Young bowhead whales may cease growing lengthwise and undergo severe bone loss to help grow their enormous head and baleen plates, according to a study published June 22, 2016 in the open-access journal PLOS ONE by John George from North Slope Borough Department of Wildlife Management, Alaska, and colleagues.
As filter feeders, bowhead whales depend on baleen, about 640 plates suspended from their upper jaws, to catch their tiny prey. But after weaning, bowhead calves have so little baleen that they can't eat enough to keep up with rapid growth. To resolve this issue, the head and baleen grow faster than the rest of the body, dwarfing it for a few years. To see if the whales redistribute resources from their bodies to the baleen to spur their growth, the authors of this study examined bowheads living along the Bering, Chukchi, and Beaufort seas. The researchers took measurements of the whales to estimate their age, body size, and baleen area, as well as CT scans to determine the density of their rib bones.
The authors' results confirmed that after weaning, bowhead bodies almost stop growing until the whales are about five years old, in contrast to baleen that continues to grow. The researchers found that the rib bones were extremely dense in one-year old bowheads, but lost up to 40% of their mass over the next few years, presumably to the new baleen plates that grow at such a clip in the young whales.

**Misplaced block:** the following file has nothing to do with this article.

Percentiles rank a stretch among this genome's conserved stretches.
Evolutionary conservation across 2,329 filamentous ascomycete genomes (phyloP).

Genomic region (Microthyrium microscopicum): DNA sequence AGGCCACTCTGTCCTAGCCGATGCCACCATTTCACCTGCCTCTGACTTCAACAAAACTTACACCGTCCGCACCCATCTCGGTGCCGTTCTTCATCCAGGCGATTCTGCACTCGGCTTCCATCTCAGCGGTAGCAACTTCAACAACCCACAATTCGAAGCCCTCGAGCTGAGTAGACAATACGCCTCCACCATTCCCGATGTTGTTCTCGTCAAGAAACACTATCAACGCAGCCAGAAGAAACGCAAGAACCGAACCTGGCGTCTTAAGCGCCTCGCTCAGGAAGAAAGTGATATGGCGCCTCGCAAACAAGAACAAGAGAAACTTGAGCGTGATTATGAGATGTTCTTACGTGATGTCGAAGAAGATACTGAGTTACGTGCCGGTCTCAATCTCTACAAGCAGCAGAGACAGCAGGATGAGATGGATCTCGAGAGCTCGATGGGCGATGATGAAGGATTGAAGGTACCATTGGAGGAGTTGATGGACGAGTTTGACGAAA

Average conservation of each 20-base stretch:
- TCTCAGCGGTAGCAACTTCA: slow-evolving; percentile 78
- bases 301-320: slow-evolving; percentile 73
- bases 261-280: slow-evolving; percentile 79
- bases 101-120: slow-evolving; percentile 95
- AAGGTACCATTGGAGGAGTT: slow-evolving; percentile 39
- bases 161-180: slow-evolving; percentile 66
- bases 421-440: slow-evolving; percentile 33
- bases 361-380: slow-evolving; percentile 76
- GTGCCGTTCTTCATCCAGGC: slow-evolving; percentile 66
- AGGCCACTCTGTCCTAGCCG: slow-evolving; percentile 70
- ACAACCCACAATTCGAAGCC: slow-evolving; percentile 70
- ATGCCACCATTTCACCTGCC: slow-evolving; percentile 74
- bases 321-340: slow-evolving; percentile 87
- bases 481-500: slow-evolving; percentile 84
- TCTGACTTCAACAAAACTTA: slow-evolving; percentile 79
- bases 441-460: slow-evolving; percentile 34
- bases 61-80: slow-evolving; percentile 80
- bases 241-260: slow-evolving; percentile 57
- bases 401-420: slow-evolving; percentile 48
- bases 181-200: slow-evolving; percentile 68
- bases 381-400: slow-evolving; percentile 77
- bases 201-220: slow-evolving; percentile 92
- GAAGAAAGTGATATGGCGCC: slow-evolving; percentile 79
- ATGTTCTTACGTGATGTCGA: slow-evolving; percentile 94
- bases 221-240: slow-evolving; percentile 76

While rare, strategic severe bone loss is not unprecedented in mammals, like some deer, elk and moose that deplete other bones to rapidly grow antlers. The authors suggest that this bone mass variation may complicate the study of life history strategy in bowheads and modern species, as well as the recognition of new species in the fossil record.
Co-author Dr. Hans Thewissen notes: "This work shows that the ribs of whales can look very differently at different ages. I work a lot with fossils, we often only have one or two specimens for some species, and this reminds us that we need to take intraspecific variation very much into account for whales, they can change a lot over their lifetime."
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Citation: George JC, Stimmelmayr R, Suydam R, Usip S, Givens G, Sformo T, et al. (2016) Severe Bone Loss as Part of the Life History Strategy of Bowhead Whales. PLoS ONE 11(6): e0156753. doi:10.1371/journal.pone.0156753
Funding: North Slope Borough funded collection of samples, maintenance of database, and analysis. NEOMED funded analysis of data. The funders had no role in study design, data collection and analysis, decision to publish, or preparation of the manuscript. Givens Statistical Solutions LLC provided support in the form of salaries for author GG but did not have any additional role in the study design, data collection and analysis, decision to publish, or preparation of the manuscript. The specific role of this author is articulated in the 'author contributions' section.
Competing Interests: The authors have the following interests: NEOMED funded the analysis of data for this study. Geof Givens is affiliated to Givens Statistical Solutions LLC. There are no patents, products in development or marketed products to declare. This does not alter the authors' adherence to all the PLOS ONE policies on sharing data and materials, as detailed online in the guide for authors.